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Conversations on Vegan(ish)ism (Part 1)

Dear Reader,


The aim of this blog series is to create an open discussion and the potential for deep, non-judgemental thoughts on a topic that has become toxic. This is not another blog written by a vegan (I am not actually a vegan as you will see later) only to be read by vegans quoting crazy numbers and aiming to make every ‘non-vegan’ feel horribly guilty while they stare at some suffering animal or get confused about what they should eat. There is enough of that available online and some is well worth investigating (soon I will put up a list of books and documentaries I have enjoyed/found thought-provoking). Whether you are vegan, or you only eat beef burgers, please try to read this with an open mind, no guilt and the willingness to make positive changes in your life. This may well mean going vegan, or working towards eating more consciously, but it may also mean many already-vegans considering massive lifestyle changes, jumping off their pedestals and profoundly examining their reasons for a great number of daily lifestyle choices. I do not have all the answers and do not claim to know all the facts out there, but I have sat for many hours in deep thought and research to develop a rounded idea of a solid way to approach a life of genuine compassion and to work towards a healthy planet and a soul free of guilt. The way we eat plays a huge role in this and being vegan does not entitle you to a badge of ethical consumer.


Let’s start at the basics; What does veganism involve? This is where the major issue lays- we humans love neat titles that give us a tribe, categorise us with others who have exactly the same viewpoint. The fact that these are ideally short and sharp definitions leaves room not only for failure (if I have some honey in my tea, suddenly I lose my vegan title and tribe) but also no space for flexibility, even where it makes sense. Vegans do not use any animal products. That is, it. Unfortunately, this is impossible to the point of irresponsible and must be considered far more deeply if we are searching for the most ethical way to live, an undeniably praiseworthy task. In reality the lines of an ethical life are not so clear-cut. Hence, we enter some blurry terrain and join a new tribe- that of a conscious human, one striving for an ethical life with a foundation of solid morals that are more complicated than a single rule but are open to discussion with an honest willingness for change in mind, even if that change shatters your preconceptions of how principled your actions are.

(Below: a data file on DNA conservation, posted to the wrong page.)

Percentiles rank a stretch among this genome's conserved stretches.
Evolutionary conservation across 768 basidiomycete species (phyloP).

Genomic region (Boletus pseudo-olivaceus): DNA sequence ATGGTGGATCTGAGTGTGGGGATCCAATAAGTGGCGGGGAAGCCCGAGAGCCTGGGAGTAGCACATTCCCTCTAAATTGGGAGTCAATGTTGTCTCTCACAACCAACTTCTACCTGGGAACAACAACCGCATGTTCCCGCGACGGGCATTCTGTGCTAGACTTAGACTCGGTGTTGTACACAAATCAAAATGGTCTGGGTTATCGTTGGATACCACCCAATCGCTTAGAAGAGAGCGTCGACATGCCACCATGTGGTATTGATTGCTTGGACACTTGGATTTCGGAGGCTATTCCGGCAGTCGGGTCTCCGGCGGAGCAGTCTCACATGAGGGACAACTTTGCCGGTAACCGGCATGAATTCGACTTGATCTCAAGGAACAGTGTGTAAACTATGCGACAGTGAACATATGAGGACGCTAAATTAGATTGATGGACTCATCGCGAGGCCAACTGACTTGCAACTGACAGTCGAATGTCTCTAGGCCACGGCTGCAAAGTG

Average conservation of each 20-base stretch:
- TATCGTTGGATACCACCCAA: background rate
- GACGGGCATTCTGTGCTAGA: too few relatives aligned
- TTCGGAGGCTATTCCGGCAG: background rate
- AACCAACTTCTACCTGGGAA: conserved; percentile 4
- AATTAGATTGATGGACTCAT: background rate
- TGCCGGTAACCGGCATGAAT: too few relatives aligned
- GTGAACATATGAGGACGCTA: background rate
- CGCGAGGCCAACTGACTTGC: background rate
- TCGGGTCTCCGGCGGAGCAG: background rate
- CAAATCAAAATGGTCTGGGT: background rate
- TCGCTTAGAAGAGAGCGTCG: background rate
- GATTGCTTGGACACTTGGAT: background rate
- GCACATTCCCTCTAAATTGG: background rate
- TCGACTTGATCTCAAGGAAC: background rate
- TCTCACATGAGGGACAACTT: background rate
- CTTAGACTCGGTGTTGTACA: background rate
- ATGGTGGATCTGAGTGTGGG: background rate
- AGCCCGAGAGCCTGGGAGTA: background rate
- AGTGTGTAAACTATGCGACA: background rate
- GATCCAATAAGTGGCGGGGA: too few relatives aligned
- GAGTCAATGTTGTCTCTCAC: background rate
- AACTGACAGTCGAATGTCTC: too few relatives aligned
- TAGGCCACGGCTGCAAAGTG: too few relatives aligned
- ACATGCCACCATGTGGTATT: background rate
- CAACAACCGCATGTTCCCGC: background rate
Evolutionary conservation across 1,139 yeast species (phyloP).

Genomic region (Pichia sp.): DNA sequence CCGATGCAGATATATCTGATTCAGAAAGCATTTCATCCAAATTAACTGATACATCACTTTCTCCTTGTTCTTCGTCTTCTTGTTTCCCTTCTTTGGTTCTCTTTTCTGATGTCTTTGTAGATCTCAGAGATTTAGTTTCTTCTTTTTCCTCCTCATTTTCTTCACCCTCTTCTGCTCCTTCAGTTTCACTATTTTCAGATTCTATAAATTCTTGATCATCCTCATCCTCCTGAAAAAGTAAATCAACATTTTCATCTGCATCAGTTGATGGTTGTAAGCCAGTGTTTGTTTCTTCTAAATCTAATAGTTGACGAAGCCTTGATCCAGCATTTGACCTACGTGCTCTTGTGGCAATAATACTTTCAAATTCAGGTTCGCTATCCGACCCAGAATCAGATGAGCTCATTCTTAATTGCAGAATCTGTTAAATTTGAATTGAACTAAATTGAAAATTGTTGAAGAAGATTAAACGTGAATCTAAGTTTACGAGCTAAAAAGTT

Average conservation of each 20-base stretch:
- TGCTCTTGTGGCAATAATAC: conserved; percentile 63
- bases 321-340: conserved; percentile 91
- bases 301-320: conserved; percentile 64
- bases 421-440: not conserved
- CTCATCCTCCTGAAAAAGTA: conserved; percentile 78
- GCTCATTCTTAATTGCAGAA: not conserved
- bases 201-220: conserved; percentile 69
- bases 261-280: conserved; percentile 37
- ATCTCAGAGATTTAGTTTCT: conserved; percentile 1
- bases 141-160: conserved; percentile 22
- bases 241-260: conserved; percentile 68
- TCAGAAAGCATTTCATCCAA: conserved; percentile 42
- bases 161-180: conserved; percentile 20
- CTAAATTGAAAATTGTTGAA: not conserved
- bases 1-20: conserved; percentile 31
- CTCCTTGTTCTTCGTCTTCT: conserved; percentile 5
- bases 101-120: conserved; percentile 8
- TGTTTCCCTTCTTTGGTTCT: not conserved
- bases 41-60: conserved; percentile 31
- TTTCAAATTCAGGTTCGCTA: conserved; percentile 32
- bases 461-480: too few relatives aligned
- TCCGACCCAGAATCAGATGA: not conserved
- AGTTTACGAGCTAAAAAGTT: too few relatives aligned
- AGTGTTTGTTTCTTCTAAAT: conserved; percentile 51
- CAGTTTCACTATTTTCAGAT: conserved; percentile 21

It is interesting to discuss the varying reasons that one chooses a vegan lifestyle. In breaking down each motive we can investigate the details of the choices we make in order to live in an ethical way. My approach to veganism began with three main headings; my health, animal rights and care for the environment. However, on closer inspection of these lifestyle changes I have realised that these choices were only a surface level decision that started a journey to something far more complicated but vitally important, a step towards self-knowledge and true eco-living, a detailed questioning of sustainability and ultimately, being a happy person. Choosing to live this three-fold-path (forget the idea of vegan and take this as a concept in and of itself) is a lifelong journey and can be improved along the way by a multitude of decisions, some of which may mean abandoning the vegan tribe.


It is a difficult but fulfilling journey and it has no end, no finish line, but is a journey worth taking, often paved with tricky contradictions and complex choices but it is full of love and compassion and I believe it can only lead to a better planet for every being (humans as animals and plants). I find it hard to see there being an ultimate state where one does everything entirely right but this space for continual improvement is what makes it such a thought-provoking existence. I believe it is our moral obligation to do so and to live a virtuous life inevitably involves a heightened state of mindfulness in how we approach our lives.


So, let us eradicate the ridiculous dichotomy of vegan/non-vegan that has led to an ‘us and them’ mindset that we have seen ruin open discussion and respect for each other in so many areas of society. This polarisation is dangerous and unproductive and should be avoided in social and political life as it blinds us to the reality of what we want (need) to achieve. Let us instead assume we are all on one team working towards a mutual goal; as intelligent and conscious beings we want to be happy, healthy, ethical and sustainable (it helps to think of sustainable in terms of millennia, not a human lifetime). After reading this, please elect to close the door on prison-like designations that bind us blindly to rule-sets that do not consider the objective of the game, this approach is unproductive and polarising and often arrogantly forgets the three goals we set out to achieve; our health, animal welfare and the environment.


This is the first part in a short series of rants on our lifestyle choices. The aim is to eliminate the damaging labels we attach to and reveal the complex web of cause and effect that makes the attempt of ethical choices the hidden minefield that it is.


Love Ben




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